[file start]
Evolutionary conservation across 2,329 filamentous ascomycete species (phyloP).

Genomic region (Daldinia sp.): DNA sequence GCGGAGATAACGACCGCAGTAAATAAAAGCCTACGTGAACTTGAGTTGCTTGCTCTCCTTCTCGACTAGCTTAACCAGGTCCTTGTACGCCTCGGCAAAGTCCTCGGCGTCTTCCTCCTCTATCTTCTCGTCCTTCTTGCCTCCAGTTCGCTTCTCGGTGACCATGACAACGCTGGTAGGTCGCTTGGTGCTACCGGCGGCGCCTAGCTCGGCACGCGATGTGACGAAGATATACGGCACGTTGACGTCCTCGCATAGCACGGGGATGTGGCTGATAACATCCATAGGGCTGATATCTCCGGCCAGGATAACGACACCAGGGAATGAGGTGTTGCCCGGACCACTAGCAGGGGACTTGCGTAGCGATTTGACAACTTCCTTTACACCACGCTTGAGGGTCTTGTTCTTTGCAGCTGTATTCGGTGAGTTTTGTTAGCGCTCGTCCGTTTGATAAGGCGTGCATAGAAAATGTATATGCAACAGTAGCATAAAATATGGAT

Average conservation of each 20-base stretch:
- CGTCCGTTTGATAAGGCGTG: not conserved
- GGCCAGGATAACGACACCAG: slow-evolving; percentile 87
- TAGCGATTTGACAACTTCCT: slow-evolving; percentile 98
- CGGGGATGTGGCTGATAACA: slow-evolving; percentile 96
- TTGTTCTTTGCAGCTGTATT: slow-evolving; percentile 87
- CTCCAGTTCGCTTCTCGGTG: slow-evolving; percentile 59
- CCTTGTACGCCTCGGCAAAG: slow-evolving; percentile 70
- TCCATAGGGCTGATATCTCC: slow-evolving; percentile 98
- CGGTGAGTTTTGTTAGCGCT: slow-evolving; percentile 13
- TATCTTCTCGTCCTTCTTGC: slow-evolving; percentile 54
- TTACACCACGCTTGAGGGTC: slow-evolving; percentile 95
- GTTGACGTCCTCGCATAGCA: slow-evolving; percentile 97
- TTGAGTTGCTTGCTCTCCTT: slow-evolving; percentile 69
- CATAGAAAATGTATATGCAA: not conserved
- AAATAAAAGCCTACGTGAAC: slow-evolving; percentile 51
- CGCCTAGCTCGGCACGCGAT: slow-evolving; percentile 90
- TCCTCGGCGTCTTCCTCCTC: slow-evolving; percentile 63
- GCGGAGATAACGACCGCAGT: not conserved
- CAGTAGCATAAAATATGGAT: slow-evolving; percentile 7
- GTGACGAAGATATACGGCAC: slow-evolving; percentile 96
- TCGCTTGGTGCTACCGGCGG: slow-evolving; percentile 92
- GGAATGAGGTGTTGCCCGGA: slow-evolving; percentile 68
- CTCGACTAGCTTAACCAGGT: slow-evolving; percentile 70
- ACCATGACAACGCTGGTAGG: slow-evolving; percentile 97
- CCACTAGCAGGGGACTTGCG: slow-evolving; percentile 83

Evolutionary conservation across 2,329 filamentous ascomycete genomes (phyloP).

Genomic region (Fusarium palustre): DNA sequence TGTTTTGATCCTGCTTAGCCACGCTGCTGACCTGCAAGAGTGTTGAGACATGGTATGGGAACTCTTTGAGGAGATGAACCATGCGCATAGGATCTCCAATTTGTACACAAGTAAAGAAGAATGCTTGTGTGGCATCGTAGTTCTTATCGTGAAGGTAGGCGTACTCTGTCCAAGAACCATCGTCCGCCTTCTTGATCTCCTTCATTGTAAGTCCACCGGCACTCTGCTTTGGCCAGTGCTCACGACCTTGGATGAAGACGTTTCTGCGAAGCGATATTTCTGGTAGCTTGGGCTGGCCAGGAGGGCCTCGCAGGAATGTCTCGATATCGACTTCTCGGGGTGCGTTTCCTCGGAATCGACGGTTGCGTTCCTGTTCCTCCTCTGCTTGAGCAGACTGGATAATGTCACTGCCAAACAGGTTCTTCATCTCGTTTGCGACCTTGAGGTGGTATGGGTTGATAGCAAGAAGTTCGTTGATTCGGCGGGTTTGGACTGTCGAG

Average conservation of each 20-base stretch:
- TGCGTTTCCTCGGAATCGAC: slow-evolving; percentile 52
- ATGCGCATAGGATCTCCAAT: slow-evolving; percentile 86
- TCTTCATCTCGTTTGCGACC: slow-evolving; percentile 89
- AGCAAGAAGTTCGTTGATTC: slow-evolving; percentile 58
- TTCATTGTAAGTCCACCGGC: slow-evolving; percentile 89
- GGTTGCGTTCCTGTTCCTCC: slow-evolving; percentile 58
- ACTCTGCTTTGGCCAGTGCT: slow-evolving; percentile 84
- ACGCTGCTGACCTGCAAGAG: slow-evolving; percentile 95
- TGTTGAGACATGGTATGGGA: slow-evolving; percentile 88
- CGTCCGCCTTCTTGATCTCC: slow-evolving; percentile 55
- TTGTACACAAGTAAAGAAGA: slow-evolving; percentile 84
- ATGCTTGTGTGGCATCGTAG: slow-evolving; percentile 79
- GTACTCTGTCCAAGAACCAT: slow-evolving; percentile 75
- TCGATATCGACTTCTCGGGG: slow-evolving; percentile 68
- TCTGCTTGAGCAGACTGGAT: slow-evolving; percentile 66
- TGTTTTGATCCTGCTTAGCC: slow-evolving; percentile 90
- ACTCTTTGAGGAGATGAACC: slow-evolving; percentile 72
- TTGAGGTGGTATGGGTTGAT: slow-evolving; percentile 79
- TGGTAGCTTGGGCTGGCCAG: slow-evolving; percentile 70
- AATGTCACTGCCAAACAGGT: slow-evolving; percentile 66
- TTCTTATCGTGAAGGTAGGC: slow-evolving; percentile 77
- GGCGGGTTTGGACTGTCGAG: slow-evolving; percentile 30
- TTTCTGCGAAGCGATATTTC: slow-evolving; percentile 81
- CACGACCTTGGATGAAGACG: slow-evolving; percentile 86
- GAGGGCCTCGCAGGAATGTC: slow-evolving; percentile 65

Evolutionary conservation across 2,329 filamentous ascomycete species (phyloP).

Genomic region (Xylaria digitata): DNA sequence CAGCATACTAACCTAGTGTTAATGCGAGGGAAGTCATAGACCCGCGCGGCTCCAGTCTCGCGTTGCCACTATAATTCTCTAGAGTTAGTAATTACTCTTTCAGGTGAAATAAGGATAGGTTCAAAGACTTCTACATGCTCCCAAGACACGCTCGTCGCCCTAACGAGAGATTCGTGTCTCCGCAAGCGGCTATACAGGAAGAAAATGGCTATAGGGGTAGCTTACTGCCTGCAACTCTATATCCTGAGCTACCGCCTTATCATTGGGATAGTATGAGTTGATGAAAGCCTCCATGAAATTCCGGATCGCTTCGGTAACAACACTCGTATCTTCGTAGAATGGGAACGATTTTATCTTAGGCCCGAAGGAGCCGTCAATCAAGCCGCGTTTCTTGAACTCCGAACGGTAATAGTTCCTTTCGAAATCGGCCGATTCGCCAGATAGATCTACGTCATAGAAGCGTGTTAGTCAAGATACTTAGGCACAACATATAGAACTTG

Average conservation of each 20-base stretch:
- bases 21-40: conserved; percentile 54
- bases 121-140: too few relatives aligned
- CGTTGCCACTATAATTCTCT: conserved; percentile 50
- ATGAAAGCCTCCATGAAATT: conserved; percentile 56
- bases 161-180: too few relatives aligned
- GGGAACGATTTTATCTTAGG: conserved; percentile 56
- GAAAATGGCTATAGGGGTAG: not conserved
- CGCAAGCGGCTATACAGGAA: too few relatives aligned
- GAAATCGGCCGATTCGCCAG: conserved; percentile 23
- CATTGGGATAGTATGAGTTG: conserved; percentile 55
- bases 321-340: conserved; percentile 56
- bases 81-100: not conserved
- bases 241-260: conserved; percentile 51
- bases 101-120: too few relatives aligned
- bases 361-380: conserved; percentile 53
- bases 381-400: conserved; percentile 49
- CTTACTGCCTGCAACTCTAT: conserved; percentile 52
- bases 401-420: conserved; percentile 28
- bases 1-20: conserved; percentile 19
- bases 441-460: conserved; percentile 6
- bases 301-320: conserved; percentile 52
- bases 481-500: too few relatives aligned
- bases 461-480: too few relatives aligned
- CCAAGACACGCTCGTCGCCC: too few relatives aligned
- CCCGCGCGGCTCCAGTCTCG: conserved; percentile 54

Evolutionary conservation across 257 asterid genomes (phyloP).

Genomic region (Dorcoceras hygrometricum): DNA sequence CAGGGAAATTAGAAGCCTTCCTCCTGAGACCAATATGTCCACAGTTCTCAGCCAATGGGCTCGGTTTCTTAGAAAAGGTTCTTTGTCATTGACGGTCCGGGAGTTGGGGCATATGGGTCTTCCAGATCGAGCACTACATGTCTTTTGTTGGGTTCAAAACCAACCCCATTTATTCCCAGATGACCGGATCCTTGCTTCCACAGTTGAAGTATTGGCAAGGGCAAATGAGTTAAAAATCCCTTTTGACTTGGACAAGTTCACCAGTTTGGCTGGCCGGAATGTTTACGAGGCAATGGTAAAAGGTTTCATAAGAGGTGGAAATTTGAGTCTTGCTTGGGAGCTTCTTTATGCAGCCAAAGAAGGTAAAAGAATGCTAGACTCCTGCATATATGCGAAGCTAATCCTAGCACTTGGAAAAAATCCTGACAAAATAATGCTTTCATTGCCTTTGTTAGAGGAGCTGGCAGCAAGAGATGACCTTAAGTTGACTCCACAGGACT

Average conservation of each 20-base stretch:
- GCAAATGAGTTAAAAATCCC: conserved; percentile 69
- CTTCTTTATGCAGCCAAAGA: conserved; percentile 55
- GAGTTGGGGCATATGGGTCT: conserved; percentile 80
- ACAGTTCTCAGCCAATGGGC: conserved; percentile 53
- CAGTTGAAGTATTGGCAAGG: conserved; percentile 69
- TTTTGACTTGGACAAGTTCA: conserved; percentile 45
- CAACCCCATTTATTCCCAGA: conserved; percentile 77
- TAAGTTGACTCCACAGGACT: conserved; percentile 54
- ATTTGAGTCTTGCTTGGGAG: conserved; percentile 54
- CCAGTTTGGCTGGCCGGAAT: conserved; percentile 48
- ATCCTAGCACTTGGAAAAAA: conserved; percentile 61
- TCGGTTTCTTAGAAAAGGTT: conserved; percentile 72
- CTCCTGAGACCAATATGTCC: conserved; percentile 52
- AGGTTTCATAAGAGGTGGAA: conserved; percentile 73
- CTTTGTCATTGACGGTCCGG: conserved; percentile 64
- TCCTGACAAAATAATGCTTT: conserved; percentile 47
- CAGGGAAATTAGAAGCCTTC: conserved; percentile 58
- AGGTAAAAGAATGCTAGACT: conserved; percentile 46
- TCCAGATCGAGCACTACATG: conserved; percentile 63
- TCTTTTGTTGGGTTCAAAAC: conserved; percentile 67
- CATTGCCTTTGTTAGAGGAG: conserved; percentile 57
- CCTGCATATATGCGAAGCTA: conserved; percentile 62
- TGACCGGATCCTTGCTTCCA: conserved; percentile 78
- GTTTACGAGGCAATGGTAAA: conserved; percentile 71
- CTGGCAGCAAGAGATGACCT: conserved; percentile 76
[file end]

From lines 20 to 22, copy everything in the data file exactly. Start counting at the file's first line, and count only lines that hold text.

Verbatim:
- TCCTCGGCGTCTTCCTCCTC: slow-evolving; percentile 63
- GCGGAGATAACGACCGCAGT: not conserved
- CAGTAGCATAAAATATGGAT: slow-evolving; percentile 7